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It’s getting cold in here: Prepare rental properties for the winter

By Sharon Fox-Slater
14 June 2019 | 1 minute read

Winter — time for woolly jumpers, snuggly blankets, hot chocolate and nights by the fire. But it is also the time of year when cocooning can pose risks for rentals, not to mention the season when heavy rains, high winds and ferocious storms can wreak havoc. 

For agents and landlords, winter can mean more than just exposure to coughs and colds; it can also expose rental properties to seasonal risks. Here are six winter hazards to watch out for:

1. Storm
Stormy weather is a leading cause of insurance claims. Last winter, policyholders claimed around $465,000 for repairs due to storm damage. It’s important to note that whether your landlord clients’ storm damage claims are successful or not will often depend on whether the property has been adequately maintained. If owners or agents have not kept up to date with repairs, they could find part or all of their claim rejected. With this in mind, make sure you are on top of basic winter maintenance:


o Get the roof checked for leaks and other damage like loose sheets or cracked tiles.
o Overhanging trees and branches should be professionally pruned.
o Damaged windows and doors need to be repaired.
o Ensure other structures that could take flight in heavy winds (like pergolas, fences and sheds) are soundly anchored.

2. Floods
Heavy rain can cause flooding, and not just for properties in flood-prone areas. While properties close to bodies of water have a higher risk of being caught up in an actual flood, any property can be inundated with water. While we can’t avoid the elements, landlords and agents should ensure the rental is properly maintained to help limit damage when bad weather descends:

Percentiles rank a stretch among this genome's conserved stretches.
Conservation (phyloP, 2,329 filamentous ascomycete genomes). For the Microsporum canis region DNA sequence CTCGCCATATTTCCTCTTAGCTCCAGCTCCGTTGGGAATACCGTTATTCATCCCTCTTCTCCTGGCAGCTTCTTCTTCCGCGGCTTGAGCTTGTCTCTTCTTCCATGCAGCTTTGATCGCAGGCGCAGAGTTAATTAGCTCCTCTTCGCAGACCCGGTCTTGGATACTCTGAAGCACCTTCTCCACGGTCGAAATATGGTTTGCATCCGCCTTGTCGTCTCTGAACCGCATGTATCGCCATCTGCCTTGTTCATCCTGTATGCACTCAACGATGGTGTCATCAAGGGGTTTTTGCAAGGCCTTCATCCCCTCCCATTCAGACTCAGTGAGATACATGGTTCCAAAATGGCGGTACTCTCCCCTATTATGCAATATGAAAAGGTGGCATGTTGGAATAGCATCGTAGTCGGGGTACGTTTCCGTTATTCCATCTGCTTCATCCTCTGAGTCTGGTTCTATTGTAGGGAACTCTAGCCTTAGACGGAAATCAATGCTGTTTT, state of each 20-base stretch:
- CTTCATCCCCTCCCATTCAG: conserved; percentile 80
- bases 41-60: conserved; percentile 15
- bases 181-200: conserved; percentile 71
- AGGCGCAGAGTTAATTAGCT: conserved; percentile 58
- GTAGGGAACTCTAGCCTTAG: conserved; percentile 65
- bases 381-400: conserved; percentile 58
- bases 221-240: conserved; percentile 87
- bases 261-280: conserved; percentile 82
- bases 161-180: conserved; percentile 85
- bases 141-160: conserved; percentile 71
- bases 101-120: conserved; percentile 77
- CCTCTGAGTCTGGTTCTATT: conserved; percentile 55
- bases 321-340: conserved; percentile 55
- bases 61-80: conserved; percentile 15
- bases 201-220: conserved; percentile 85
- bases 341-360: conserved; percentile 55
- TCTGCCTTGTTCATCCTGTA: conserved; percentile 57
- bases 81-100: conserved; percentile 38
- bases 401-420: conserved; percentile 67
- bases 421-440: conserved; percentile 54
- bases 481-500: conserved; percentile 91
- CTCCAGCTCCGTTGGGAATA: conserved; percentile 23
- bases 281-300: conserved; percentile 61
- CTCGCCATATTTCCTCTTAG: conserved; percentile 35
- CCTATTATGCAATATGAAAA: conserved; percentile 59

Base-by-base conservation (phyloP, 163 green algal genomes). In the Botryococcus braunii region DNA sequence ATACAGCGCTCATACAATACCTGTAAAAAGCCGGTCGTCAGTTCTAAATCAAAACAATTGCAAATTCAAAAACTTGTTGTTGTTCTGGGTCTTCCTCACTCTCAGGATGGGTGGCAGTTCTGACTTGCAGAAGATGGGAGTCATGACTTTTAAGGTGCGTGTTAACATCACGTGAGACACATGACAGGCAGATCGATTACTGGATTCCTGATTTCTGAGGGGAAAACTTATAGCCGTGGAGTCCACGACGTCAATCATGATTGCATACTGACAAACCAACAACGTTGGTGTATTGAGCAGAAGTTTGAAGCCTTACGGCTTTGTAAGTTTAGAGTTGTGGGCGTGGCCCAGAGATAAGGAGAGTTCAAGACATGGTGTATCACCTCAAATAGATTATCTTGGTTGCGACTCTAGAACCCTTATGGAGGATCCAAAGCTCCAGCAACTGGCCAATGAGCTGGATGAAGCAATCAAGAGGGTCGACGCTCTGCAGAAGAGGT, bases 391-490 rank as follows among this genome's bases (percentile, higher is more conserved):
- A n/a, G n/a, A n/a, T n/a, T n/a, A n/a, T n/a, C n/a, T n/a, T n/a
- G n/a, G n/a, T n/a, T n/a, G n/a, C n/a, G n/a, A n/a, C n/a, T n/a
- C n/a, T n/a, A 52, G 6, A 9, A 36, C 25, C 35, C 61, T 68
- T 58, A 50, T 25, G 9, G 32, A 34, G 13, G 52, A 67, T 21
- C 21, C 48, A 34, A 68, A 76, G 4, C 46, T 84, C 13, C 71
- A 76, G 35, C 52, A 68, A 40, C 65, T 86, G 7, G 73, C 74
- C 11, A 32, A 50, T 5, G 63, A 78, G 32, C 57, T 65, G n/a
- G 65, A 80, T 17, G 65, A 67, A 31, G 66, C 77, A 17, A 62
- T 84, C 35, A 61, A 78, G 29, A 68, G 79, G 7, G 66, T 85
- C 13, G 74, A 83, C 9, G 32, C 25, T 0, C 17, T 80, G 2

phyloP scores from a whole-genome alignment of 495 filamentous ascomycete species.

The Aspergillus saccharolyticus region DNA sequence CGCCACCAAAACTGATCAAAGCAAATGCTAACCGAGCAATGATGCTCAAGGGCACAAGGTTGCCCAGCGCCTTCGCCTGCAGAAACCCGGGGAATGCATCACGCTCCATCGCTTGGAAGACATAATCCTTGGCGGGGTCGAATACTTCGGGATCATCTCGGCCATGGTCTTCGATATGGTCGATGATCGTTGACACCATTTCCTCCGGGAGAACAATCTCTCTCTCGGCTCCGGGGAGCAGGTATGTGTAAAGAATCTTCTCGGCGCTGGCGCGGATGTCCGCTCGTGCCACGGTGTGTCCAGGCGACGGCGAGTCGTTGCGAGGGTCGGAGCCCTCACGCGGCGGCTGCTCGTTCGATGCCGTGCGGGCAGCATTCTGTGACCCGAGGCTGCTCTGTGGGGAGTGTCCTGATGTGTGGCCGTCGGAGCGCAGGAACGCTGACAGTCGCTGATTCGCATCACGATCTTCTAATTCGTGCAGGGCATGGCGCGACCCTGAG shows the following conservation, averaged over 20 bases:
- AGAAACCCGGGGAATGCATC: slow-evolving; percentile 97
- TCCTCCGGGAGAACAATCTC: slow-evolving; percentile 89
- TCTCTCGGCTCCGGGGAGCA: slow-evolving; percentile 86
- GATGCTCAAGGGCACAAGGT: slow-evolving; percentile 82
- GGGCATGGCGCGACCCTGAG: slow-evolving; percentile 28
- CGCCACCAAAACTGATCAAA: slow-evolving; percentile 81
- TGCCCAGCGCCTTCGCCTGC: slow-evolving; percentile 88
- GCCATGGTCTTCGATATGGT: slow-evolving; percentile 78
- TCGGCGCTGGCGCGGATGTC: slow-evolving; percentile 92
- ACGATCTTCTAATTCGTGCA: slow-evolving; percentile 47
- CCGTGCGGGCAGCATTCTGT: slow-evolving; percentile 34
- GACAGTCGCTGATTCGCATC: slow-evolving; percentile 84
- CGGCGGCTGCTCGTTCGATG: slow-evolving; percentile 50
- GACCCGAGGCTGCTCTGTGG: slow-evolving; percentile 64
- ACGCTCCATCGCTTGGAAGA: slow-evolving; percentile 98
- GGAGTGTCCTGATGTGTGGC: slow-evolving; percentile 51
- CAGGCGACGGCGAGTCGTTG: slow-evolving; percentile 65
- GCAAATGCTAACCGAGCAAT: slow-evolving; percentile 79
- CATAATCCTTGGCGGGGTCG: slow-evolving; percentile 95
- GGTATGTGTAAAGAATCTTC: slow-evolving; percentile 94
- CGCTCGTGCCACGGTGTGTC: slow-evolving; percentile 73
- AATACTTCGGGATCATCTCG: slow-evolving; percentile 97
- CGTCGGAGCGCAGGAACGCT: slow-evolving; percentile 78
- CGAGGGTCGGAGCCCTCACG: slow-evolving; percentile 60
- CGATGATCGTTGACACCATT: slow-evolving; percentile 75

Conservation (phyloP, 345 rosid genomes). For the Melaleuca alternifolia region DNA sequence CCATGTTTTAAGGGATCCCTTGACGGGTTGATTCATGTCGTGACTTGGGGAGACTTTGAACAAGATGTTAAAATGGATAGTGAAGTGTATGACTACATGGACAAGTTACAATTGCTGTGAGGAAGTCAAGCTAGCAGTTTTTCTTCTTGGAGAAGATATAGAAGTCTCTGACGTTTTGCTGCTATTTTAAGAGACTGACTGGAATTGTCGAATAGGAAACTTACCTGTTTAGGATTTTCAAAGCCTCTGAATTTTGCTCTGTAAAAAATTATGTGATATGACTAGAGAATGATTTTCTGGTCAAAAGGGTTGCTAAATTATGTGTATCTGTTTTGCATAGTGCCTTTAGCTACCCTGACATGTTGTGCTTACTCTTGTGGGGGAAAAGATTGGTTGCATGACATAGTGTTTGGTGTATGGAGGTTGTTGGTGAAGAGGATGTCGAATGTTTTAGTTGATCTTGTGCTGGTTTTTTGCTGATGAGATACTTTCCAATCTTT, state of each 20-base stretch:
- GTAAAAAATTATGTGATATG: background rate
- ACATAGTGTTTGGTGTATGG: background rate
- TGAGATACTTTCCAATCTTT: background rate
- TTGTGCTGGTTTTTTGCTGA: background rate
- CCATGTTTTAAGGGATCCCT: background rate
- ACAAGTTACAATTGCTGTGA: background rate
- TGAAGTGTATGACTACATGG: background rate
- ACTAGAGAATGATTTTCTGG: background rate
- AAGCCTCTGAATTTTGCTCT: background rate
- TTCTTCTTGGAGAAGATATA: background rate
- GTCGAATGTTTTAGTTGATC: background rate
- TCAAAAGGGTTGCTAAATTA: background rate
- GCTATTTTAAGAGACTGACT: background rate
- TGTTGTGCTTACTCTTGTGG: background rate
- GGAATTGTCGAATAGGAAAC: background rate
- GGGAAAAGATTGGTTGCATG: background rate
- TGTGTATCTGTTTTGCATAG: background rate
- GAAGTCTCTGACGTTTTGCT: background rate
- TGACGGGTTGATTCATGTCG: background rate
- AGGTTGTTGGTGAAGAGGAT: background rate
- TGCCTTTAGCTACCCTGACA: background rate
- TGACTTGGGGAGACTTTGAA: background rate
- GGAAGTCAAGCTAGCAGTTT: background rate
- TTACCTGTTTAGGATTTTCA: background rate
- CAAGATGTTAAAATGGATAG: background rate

o Make sure gutters and downpipes are free of debris and in good repair (rainwater tanks should also be checked for soundness).
o Drains should be clear of blockages and free-flowing (as unsightly as they are, make sure pot plants are not placed over drainage grates).
o Ensure water drains away from the property — install soakwells and grade the yard away from the home.

3. Mould
The damp weather provides ideal growing conditions for mould. Once mould spores appear, they can spread and ultimately cause both health problems and damage to the property.

Mould outbreaks stemming from maintenance or structural issues are the responsibility of the landlord or agent to fix. If mould and mildew is present, have it professionally cleaned, find the cause of the outbreak — and get it sorted.

If tenant action, or inaction, led to the mould forming, they are required to take care of it. Frequently, this is the result of poor ventilation practices like not putting the exhaust fan on when showering, or lack of cleaning like not properly drying out wet carpets. Remind tenants to air the home properly and clean damp areas. 

4. Heating system repairs